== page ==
Scheduling Simulator

My next task is to create a scheduling simulator – and a scheduler to further test my hypothesis.

I have been playing with Alea and GridSim.  I will upload the papers here to this post, but you can google for both of these research projects.

1.GridSim is an established project, and used in the community.  The creator is Rajkumar Buyya, who is very well known researcher and author in this field (http://www.buyya.com/gridsim).

2.Alea though not well known or an established project, presented a great idea in how to simulate a scheduler and large grid environments.  (http://www.fi.muni.cz/~xklusac/alea/)

Alea, however, was not complete and I ended up rewriting the scheduler module, a fair-share scheduler and a job loader.  I am not sure if I would like to open source the project – or my portions of the project as they present a great tool for simulating large grid environments and may be commercialized.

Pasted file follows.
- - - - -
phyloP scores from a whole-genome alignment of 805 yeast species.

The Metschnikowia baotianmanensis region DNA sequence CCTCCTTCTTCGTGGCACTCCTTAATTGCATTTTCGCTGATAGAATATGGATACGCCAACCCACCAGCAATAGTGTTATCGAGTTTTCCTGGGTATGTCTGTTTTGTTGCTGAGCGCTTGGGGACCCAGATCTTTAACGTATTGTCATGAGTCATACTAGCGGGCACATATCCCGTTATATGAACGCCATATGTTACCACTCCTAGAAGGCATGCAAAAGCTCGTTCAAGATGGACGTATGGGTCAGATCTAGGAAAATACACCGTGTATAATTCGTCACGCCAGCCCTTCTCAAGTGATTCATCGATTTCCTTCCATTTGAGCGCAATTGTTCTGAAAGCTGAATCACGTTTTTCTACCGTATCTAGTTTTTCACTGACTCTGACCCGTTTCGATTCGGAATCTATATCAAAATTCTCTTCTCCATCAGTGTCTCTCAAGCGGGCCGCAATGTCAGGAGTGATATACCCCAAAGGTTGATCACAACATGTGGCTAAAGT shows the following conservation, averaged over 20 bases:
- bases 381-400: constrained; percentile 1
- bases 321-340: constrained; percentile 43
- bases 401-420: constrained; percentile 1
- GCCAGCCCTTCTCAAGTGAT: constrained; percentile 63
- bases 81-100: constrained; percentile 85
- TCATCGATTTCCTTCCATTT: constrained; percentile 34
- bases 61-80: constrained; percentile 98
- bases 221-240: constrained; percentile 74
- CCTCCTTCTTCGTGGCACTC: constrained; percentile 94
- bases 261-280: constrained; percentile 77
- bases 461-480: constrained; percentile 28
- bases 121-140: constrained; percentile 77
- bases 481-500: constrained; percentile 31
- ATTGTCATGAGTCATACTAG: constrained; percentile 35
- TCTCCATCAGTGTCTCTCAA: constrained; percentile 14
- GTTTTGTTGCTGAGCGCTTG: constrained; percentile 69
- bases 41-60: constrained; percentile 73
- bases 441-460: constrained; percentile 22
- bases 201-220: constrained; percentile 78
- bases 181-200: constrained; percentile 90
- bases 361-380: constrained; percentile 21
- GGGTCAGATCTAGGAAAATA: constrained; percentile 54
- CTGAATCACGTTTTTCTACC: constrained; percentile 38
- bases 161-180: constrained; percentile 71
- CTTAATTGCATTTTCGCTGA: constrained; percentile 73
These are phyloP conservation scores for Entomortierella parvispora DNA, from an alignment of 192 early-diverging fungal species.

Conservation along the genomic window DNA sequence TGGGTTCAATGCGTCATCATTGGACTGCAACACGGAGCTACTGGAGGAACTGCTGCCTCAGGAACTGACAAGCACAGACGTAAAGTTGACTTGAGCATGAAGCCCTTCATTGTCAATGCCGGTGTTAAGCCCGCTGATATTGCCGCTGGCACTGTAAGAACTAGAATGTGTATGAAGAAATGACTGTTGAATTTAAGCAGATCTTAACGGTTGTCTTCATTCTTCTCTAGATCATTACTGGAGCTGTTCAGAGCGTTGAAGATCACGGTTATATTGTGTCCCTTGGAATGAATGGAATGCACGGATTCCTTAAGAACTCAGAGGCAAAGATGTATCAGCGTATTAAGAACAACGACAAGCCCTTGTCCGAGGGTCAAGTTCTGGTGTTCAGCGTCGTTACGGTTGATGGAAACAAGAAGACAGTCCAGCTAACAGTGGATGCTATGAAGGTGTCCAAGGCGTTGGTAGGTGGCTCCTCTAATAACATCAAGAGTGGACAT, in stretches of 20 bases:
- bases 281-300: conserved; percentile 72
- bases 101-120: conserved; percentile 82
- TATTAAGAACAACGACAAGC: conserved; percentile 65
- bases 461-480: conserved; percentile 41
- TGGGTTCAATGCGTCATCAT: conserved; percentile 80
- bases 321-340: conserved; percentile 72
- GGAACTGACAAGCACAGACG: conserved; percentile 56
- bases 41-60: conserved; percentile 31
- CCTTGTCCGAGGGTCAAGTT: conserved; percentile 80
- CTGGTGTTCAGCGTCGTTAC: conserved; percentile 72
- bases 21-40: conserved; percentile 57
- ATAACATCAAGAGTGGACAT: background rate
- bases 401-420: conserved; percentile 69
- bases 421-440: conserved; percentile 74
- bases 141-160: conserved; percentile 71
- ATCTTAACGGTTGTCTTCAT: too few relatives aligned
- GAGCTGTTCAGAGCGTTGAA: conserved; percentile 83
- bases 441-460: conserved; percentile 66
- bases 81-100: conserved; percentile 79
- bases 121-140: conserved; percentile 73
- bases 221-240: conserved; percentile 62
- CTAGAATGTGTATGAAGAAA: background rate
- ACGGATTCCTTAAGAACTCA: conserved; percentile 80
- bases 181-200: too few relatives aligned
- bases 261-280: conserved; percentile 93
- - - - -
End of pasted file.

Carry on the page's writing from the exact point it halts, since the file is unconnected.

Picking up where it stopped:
The greatest challenge was to create a job loader that can create a task profile similar to max{0, a*sin(bx)}.  This pattern of task submission is very common in HPC environments.  In a typical scenario, a client submits a certain number of tasks; waits for some responses to come back or creates another set of tasks, and repeats.  This start-stop fashion of task submission is where the greatest ability to game the system comes from.  For example, for one sets of submits a = 1000 (or 1000 tasks are submitted), but for a subsequent set, a = 5000.  This fluctuation, although not modeled in this version of the scheduling simulator, can present a great challenge to a scheduler aiming to fairly distribute resources.

 

Art Sedighi

 

Comments are closed.